Beginning on Monday, Fox News executives and celebrities will be called to account in a Delaware courtroom for their part in sowing doubt about the 2020 presidential election and causing the gaping wound that still exists in the nation’s democracy.
Jurors in the $1.6 billion lawsuit brought by Dominion Voting Systems against Fox must decide whether the network defamed the voting machine manufacturer by airing false reports claiming that the election was rigged against then-President Donald Trump, even though many at the network privately doubted the false claims being advanced by Trump and his allies.
But the bigger picture looms large.
The trial will test the press freedom and the standing of the conservatives’ preferred news organization.
Additionally, it will provide light on the dissemination of false information that contributed to the emergence of the Jan. 6, 2021, insurrection at the U.S. Capitol and continues to fuel Trump’s hopes to regain power in 2024.
In the coming weeks, witnesses include Rupert Murdoch, the founder of Fox News, and hosts Tucker Carlson and Sean Hannity.
Opening comments are slated for Monday, barring a last-minute settlement.
RonNell Andersen Jones, a law professor at the University of Utah, described this as “Christmas Eve for defamation scholars.”
If the trial were a competition, Fox News would enter the field with a losing record, injured key players, and a soured relationship with the referee.
Fox is being pursued by pre-trial court decisions and humiliating information about its top stars.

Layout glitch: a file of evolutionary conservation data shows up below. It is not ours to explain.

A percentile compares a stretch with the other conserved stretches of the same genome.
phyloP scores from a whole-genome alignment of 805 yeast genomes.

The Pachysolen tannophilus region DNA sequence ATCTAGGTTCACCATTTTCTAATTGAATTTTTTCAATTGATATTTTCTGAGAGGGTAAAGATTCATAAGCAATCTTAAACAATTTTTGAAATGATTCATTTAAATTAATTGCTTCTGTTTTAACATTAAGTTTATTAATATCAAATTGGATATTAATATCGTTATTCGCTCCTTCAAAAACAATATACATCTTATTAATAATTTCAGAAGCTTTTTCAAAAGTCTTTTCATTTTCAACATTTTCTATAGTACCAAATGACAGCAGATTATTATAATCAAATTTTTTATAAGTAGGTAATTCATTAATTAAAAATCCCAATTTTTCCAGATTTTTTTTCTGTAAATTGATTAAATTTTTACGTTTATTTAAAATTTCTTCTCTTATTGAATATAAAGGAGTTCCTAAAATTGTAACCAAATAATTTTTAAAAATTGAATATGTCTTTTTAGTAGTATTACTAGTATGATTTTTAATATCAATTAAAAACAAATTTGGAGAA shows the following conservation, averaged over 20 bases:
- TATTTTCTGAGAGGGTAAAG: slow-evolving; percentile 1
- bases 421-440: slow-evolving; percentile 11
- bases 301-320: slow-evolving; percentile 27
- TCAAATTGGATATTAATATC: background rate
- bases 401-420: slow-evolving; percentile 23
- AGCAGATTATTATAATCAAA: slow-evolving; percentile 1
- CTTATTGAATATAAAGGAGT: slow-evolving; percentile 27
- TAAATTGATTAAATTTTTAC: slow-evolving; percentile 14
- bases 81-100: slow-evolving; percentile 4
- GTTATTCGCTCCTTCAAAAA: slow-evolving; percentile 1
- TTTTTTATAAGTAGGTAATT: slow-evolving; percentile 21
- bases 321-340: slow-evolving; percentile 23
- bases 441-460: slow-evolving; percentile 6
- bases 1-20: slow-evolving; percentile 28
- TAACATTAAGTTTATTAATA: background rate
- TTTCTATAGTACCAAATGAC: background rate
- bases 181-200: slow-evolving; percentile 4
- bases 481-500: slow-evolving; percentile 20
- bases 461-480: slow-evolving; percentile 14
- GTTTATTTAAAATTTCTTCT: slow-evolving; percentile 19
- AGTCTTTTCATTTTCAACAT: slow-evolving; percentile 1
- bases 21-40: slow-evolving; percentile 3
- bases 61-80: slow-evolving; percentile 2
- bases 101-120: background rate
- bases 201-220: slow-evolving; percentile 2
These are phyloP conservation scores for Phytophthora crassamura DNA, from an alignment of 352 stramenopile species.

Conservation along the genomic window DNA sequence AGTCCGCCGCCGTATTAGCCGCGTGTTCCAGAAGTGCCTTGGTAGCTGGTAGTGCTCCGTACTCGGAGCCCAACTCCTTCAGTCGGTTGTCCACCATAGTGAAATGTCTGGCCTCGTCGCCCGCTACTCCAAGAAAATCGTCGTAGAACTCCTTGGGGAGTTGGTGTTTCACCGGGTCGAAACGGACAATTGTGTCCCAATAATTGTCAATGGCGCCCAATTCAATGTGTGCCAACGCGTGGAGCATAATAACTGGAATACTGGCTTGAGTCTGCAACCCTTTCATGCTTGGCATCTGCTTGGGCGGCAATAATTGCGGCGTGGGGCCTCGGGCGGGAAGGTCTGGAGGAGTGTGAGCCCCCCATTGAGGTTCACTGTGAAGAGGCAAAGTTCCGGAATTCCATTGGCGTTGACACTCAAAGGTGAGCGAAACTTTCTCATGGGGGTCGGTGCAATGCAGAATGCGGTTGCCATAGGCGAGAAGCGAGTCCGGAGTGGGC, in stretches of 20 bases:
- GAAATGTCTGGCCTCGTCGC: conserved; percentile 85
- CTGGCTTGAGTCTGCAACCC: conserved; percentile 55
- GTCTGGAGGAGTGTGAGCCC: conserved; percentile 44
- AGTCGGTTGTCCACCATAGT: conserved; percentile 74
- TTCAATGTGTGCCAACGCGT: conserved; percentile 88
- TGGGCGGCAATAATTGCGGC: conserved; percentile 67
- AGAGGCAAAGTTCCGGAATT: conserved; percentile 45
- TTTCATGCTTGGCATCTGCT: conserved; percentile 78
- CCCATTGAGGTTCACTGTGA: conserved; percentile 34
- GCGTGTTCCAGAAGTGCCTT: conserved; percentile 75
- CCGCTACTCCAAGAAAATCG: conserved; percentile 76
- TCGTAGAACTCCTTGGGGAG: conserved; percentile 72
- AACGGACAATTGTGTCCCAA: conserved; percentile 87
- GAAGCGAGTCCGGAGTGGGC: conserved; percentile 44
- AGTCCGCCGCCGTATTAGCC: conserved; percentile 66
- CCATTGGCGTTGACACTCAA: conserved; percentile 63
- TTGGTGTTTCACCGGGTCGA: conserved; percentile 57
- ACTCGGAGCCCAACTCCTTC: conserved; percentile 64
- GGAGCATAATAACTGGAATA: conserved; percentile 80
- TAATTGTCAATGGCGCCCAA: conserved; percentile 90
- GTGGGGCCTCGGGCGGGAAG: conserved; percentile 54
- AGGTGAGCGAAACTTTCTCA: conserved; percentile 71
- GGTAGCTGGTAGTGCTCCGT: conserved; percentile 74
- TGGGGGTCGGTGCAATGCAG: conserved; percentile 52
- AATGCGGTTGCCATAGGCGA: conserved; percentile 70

According to court documents made public over the previous two months, Fox executives, producers, and personalities privately disagreed with Trump’s assertions that the election was rigged.
However, according to Dominion, Fox News was reluctant to confront its viewers with the reality because it feared offending them, especially in light of the network’s adverse reaction when it announced Democrat Joe Biden as the winner in Arizona on election night in November 2020.
Some decisions made by the presiding judge, Eric Davis, have made things easier for Dominion. Davis stated in a summary judgment that it was “CRYSTAL clear” that the corporation was not guilty of the alleged fraud.
Because of this, trial time won’t be required to disprove them at a time when millions of Republicans are still skeptical of the 2020 election results.
According to Davis, it is also evident that Dominion’s reputation has been harmed, but a jury will have to decide if Fox violated the law by acting with “actual malice” and, if so, how much it cost the company.
Fox witnesses will probably state that they believed the accusations against Dominion were newsworthy, but Davis has made it plain that this is not a defense to defamation, and he will make sure the jury is aware of this.
New York law shields news organizations from libel for their editorial opinions. However, Davis meticulously went through 20 instances on Fox when claims against Dominion were aired before deciding that everyone was entirely or partially regarded as a statement of truth and open to a potential libel charge.